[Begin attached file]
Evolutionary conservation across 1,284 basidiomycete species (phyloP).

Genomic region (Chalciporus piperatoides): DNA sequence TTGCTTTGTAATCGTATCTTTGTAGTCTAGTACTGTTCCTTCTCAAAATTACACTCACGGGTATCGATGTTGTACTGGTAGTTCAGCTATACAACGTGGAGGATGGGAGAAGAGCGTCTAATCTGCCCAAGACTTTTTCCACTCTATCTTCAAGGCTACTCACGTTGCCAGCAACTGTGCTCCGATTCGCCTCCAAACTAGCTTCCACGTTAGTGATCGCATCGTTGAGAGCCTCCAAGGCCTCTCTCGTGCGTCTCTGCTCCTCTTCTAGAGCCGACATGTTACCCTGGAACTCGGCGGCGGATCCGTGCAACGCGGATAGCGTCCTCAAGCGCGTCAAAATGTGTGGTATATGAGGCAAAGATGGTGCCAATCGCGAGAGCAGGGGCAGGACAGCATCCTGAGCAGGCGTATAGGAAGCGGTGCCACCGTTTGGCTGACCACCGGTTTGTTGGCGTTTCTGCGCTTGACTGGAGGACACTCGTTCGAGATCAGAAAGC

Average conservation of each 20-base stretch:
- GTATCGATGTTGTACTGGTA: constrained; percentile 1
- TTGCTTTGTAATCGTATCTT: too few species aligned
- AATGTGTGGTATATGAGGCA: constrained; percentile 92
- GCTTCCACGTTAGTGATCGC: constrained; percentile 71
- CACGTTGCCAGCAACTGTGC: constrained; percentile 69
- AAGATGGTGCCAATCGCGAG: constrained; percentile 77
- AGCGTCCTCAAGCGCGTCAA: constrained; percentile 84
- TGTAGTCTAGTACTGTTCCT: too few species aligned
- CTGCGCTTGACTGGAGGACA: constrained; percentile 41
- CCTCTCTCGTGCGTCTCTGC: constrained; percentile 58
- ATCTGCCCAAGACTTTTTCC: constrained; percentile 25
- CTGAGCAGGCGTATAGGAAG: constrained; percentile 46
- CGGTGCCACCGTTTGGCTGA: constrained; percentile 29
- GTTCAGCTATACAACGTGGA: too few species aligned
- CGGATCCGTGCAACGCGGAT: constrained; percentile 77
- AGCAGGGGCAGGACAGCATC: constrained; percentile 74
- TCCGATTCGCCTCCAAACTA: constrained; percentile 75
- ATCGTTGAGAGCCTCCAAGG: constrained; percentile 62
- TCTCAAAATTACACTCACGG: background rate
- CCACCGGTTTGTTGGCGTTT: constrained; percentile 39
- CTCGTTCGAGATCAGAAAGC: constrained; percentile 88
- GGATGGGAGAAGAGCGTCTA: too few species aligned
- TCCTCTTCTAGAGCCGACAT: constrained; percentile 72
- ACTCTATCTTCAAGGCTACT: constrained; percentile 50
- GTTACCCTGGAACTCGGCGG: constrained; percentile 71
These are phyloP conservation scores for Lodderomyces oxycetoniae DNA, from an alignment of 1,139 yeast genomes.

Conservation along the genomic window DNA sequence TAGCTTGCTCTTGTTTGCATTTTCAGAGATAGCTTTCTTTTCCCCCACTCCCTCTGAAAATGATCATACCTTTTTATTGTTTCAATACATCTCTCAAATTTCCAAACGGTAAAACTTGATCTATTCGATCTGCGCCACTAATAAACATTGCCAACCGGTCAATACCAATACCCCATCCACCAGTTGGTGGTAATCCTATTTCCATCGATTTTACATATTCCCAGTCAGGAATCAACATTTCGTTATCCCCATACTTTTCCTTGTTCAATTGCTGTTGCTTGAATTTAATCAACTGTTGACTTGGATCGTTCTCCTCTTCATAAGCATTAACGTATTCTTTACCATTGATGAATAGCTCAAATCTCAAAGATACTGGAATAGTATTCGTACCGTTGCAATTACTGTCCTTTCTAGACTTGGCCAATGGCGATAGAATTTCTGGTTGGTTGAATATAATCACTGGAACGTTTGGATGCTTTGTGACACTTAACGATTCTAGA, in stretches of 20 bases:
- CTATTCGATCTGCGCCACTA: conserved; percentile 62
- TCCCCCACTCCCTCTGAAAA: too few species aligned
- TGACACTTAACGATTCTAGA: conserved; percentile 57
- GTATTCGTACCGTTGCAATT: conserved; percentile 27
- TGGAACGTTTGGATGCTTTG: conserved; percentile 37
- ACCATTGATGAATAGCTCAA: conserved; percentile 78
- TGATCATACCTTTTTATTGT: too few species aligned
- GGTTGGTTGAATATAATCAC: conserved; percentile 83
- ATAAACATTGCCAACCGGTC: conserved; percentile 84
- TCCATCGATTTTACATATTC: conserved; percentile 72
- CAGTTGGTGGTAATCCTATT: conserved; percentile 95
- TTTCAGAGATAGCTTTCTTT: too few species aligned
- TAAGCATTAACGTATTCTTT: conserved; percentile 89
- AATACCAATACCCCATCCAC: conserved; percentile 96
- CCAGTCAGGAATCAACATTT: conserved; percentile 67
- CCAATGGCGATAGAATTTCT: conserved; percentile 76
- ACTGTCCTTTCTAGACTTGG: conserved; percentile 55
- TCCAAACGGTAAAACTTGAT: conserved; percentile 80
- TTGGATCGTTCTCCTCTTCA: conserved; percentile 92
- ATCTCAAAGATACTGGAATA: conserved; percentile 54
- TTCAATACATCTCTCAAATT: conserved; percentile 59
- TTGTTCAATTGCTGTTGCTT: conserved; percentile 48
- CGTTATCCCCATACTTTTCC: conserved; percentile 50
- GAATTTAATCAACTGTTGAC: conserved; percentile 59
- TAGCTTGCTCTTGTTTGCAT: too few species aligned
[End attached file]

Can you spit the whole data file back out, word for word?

Evolutionary conservation across 1,284 basidiomycete species (phyloP).

Genomic region (Chalciporus piperatoides): DNA sequence TTGCTTTGTAATCGTATCTTTGTAGTCTAGTACTGTTCCTTCTCAAAATTACACTCACGGGTATCGATGTTGTACTGGTAGTTCAGCTATACAACGTGGAGGATGGGAGAAGAGCGTCTAATCTGCCCAAGACTTTTTCCACTCTATCTTCAAGGCTACTCACGTTGCCAGCAACTGTGCTCCGATTCGCCTCCAAACTAGCTTCCACGTTAGTGATCGCATCGTTGAGAGCCTCCAAGGCCTCTCTCGTGCGTCTCTGCTCCTCTTCTAGAGCCGACATGTTACCCTGGAACTCGGCGGCGGATCCGTGCAACGCGGATAGCGTCCTCAAGCGCGTCAAAATGTGTGGTATATGAGGCAAAGATGGTGCCAATCGCGAGAGCAGGGGCAGGACAGCATCCTGAGCAGGCGTATAGGAAGCGGTGCCACCGTTTGGCTGACCACCGGTTTGTTGGCGTTTCTGCGCTTGACTGGAGGACACTCGTTCGAGATCAGAAAGC

Average conservation of each 20-base stretch:
- GTATCGATGTTGTACTGGTA: constrained; percentile 1
- TTGCTTTGTAATCGTATCTT: too few species aligned
- AATGTGTGGTATATGAGGCA: constrained; percentile 92
- GCTTCCACGTTAGTGATCGC: constrained; percentile 71
- CACGTTGCCAGCAACTGTGC: constrained; percentile 69
- AAGATGGTGCCAATCGCGAG: constrained; percentile 77
- AGCGTCCTCAAGCGCGTCAA: constrained; percentile 84
- TGTAGTCTAGTACTGTTCCT: too few species aligned
- CTGCGCTTGACTGGAGGACA: constrained; percentile 41
- CCTCTCTCGTGCGTCTCTGC: constrained; percentile 58
- ATCTGCCCAAGACTTTTTCC: constrained; percentile 25
- CTGAGCAGGCGTATAGGAAG: constrained; percentile 46
- CGGTGCCACCGTTTGGCTGA: constrained; percentile 29
- GTTCAGCTATACAACGTGGA: too few species aligned
- CGGATCCGTGCAACGCGGAT: constrained; percentile 77
- AGCAGGGGCAGGACAGCATC: constrained; percentile 74
- TCCGATTCGCCTCCAAACTA: constrained; percentile 75
- ATCGTTGAGAGCCTCCAAGG: constrained; percentile 62
- TCTCAAAATTACACTCACGG: background rate
- CCACCGGTTTGTTGGCGTTT: constrained; percentile 39
- CTCGTTCGAGATCAGAAAGC: constrained; percentile 88
- GGATGGGAGAAGAGCGTCTA: too few species aligned
- TCCTCTTCTAGAGCCGACAT: constrained; percentile 72
- ACTCTATCTTCAAGGCTACT: constrained; percentile 50
- GTTACCCTGGAACTCGGCGG: constrained; percentile 71
These are phyloP conservation scores for Lodderomyces oxycetoniae DNA, from an alignment of 1,139 yeast genomes.

Conservation along the genomic window DNA sequence TAGCTTGCTCTTGTTTGCATTTTCAGAGATAGCTTTCTTTTCCCCCACTCCCTCTGAAAATGATCATACCTTTTTATTGTTTCAATACATCTCTCAAATTTCCAAACGGTAAAACTTGATCTATTCGATCTGCGCCACTAATAAACATTGCCAACCGGTCAATACCAATACCCCATCCACCAGTTGGTGGTAATCCTATTTCCATCGATTTTACATATTCCCAGTCAGGAATCAACATTTCGTTATCCCCATACTTTTCCTTGTTCAATTGCTGTTGCTTGAATTTAATCAACTGTTGACTTGGATCGTTCTCCTCTTCATAAGCATTAACGTATTCTTTACCATTGATGAATAGCTCAAATCTCAAAGATACTGGAATAGTATTCGTACCGTTGCAATTACTGTCCTTTCTAGACTTGGCCAATGGCGATAGAATTTCTGGTTGGTTGAATATAATCACTGGAACGTTTGGATGCTTTGTGACACTTAACGATTCTAGA, in stretches of 20 bases:
- CTATTCGATCTGCGCCACTA: conserved; percentile 62
- TCCCCCACTCCCTCTGAAAA: too few species aligned
- TGACACTTAACGATTCTAGA: conserved; percentile 57
- GTATTCGTACCGTTGCAATT: conserved; percentile 27
- TGGAACGTTTGGATGCTTTG: conserved; percentile 37
- ACCATTGATGAATAGCTCAA: conserved; percentile 78
- TGATCATACCTTTTTATTGT: too few species aligned
- GGTTGGTTGAATATAATCAC: conserved; percentile 83
- ATAAACATTGCCAACCGGTC: conserved; percentile 84
- TCCATCGATTTTACATATTC: conserved; percentile 72
- CAGTTGGTGGTAATCCTATT: conserved; percentile 95
- TTTCAGAGATAGCTTTCTTT: too few species aligned
- TAAGCATTAACGTATTCTTT: conserved; percentile 89
- AATACCAATACCCCATCCAC: conserved; percentile 96
- CCAGTCAGGAATCAACATTT: conserved; percentile 67
- CCAATGGCGATAGAATTTCT: conserved; percentile 76
- ACTGTCCTTTCTAGACTTGG: conserved; percentile 55
- TCCAAACGGTAAAACTTGAT: conserved; percentile 80
- TTGGATCGTTCTCCTCTTCA: conserved; percentile 92
- ATCTCAAAGATACTGGAATA: conserved; percentile 54
- TTCAATACATCTCTCAAATT: conserved; percentile 59
- TTGTTCAATTGCTGTTGCTT: conserved; percentile 48
- CGTTATCCCCATACTTTTCC: conserved; percentile 50
- GAATTTAATCAACTGTTGAC: conserved; percentile 59
- TAGCTTGCTCTTGTTTGCAT: too few species aligned